With a recent rise in the number of recorded cases, Public Health Wales are reminding people affected by the flu to think carefully before seeking further medical assistance.

To ensure busy emergency services are able to save lives and help those most in need, it is important to remember the vast majority of healthy people with symptoms of flu don’t need to see their GP.

Dr Bruce McKenzie, Consultant in Public Health Medicine at Cwm Taf University Health Board said: “Prevention is always better than cure, and those at risk still have time to avoid flu by getting vaccinated.

“Remember, vaccination doesn’t only help protect you, but also those around you. If you get flu-like symptoms and are usually healthy, follow self-help advice in the first instance.

“If you have a health condition that puts you at risk from flu, discuss your symptoms by telephone first, for advice on what to do next.”

Flu is a viral infection for which antibiotics are not helpful – instead, the advice is to drink plenty of fluids, take ibuprofen or paracetamol and avoid contact with vulnerable individuals while they have symptoms, which usually resolve in about a week.

Dr Giri Shankar, Professional Lead Consultant for Health Protection at Public Health Wales, said: “People are reminded that while flu is circulating in Wales and looks set to increase over the coming weeks, the types of flu being seen are as expected and are not more dangerous than those seen in previous years.

“People in at-risk groups with flu-like symptoms, such as those over the age of 65, pregnant women or those with a pre-existing medical condition, should phone their GP surgery or NHS Direct Wales (0845 46 47) for advice as soon as the symptoms start as anti-viral medication may be recommended.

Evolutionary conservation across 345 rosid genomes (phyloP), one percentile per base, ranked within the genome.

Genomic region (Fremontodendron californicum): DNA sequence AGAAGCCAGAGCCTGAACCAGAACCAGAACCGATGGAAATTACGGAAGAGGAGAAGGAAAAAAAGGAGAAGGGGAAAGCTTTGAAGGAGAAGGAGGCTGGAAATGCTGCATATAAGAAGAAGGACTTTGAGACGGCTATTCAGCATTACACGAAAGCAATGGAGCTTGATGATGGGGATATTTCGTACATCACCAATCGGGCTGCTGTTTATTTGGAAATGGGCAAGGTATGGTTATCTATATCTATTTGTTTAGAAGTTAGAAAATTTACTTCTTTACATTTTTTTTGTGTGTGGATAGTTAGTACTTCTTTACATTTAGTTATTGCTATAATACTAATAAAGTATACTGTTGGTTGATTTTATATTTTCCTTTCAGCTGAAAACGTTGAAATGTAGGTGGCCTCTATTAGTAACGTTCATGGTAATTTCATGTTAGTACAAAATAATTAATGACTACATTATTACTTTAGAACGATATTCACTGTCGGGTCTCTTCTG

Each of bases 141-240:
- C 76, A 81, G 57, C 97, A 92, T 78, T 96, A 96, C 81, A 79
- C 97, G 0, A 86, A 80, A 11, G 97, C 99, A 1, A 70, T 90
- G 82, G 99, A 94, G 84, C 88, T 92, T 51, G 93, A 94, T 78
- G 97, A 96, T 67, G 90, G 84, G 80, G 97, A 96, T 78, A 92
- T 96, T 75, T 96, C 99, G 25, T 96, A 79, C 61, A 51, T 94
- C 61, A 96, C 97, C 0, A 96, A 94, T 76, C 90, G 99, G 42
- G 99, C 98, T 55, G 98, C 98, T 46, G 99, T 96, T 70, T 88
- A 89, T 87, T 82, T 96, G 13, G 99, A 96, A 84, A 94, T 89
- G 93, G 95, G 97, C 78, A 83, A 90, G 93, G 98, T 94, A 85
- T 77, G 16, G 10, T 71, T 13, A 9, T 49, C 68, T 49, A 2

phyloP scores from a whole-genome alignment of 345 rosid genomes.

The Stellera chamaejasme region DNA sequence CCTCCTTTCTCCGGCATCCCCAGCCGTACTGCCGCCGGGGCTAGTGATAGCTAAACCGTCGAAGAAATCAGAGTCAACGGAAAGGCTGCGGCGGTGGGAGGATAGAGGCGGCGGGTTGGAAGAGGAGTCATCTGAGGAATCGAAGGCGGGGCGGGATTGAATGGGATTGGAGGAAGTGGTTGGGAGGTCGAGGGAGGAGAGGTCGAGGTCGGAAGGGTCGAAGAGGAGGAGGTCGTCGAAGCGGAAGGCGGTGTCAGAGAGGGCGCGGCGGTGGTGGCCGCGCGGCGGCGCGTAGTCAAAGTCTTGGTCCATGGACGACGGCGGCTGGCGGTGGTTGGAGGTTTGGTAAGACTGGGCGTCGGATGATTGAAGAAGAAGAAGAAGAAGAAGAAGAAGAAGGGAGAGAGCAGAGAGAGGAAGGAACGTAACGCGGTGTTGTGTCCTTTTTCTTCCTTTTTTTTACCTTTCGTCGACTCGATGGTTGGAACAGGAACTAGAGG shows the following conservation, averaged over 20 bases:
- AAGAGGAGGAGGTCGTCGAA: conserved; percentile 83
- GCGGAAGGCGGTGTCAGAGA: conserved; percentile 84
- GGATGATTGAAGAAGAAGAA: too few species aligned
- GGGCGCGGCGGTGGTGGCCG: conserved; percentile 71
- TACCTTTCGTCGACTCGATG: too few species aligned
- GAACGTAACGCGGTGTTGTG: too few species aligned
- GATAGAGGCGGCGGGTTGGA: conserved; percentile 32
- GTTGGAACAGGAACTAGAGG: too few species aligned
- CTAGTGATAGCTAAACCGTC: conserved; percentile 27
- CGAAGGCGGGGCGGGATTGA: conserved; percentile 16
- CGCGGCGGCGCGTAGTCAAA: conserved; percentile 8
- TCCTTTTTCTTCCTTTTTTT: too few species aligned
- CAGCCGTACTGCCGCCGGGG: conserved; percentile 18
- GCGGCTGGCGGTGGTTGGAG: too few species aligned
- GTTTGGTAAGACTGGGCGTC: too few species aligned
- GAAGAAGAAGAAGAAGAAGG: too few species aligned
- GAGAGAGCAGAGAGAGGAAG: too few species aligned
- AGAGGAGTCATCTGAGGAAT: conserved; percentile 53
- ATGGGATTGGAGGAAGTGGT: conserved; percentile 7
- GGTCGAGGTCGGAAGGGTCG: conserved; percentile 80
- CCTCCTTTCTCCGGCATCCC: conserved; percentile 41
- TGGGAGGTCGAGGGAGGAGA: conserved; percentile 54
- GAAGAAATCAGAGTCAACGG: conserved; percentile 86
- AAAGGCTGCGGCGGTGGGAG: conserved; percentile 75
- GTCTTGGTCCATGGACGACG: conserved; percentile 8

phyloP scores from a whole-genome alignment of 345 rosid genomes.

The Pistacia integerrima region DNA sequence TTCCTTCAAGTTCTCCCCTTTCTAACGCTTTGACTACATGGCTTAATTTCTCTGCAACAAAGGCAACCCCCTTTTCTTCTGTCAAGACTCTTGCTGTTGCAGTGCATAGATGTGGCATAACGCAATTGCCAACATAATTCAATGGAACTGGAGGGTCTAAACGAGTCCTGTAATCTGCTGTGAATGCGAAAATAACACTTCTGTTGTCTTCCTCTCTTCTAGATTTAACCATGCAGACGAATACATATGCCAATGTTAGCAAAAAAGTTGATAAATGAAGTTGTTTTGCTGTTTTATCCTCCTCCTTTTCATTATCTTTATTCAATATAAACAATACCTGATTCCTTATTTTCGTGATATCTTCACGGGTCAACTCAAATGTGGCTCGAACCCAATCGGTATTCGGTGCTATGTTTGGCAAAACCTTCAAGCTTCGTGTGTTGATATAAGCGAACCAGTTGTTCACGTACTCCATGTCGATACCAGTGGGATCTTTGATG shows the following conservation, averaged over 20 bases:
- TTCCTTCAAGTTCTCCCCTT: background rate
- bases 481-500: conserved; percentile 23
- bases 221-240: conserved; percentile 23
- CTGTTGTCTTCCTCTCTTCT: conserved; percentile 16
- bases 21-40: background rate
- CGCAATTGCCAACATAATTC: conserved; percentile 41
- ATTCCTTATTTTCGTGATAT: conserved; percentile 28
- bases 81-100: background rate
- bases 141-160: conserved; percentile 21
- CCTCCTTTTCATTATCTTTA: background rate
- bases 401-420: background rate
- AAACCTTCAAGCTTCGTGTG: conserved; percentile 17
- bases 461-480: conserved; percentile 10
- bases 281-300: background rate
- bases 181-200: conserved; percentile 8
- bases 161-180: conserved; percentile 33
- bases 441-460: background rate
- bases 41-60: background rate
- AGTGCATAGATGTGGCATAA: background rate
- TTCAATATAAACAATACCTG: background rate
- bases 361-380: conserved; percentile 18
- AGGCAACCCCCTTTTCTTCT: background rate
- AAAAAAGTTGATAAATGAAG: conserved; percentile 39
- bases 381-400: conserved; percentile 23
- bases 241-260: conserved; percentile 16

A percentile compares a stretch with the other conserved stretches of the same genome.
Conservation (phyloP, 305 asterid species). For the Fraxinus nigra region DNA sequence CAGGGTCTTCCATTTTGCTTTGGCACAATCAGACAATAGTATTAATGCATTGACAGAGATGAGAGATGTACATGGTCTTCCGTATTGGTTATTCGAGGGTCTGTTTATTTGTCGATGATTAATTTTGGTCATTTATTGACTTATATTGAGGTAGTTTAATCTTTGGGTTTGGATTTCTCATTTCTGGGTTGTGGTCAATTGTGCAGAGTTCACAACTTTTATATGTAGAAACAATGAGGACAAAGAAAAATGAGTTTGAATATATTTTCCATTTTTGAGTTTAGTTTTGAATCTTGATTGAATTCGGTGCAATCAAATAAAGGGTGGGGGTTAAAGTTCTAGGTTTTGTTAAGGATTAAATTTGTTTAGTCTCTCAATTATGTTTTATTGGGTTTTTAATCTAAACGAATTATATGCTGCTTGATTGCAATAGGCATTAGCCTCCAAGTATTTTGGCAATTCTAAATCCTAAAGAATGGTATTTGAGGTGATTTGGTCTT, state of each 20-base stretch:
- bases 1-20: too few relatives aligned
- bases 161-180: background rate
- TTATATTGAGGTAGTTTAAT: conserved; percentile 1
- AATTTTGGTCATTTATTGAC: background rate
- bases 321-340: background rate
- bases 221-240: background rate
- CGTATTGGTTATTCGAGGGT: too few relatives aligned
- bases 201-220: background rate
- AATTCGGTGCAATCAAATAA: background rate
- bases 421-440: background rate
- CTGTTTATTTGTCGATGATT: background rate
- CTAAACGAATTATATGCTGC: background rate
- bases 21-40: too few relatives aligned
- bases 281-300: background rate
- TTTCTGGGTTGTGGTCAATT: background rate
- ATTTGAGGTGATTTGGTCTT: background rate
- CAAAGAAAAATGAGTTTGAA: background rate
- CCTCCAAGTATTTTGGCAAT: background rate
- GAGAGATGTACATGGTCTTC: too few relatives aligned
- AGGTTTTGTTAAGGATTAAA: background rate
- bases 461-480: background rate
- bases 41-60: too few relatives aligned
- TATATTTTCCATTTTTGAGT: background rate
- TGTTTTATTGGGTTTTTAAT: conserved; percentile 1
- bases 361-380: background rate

“However, they should not attend their surgery without calling first to help reduce the risk of spreading infection to others.”

To help reduce the chances of flu spreading, people should:

  • Catch it: always cough or sneeze into a tissue
  • Bin it: dispose of the tissue after use
  • Kill it: then wash your hands or use hand sanitizer to kill any flu viruses

If you believe you may have flu symptoms then it is advised to stay home from work, school and other public places for at least 24 hours after your fever is gone to avoid infecting other people. Most people feel better within a week of becoming infected with the flu virus, although coughing may last for another one or two weeks.

People who are concerned that their symptoms are worsening should call their GP or NHS Direct Wales for advice and should not go to A&E unless advised to do so.

Flu vaccination is available every year to people in at-risk groups – including those aged 65 and over, people with certain long-term health conditions, pregnant women, frontline healthcare workers, carers and young children.  Anyone who has missed out on vaccination this year should call their GP surgery for advice.

More information on flu is available at www.beatflu.org

Further advice is available from the NHS Direct Wales website at        www.nhsdirect.wales.nhs.uk or the helpline on 0845 46 47.

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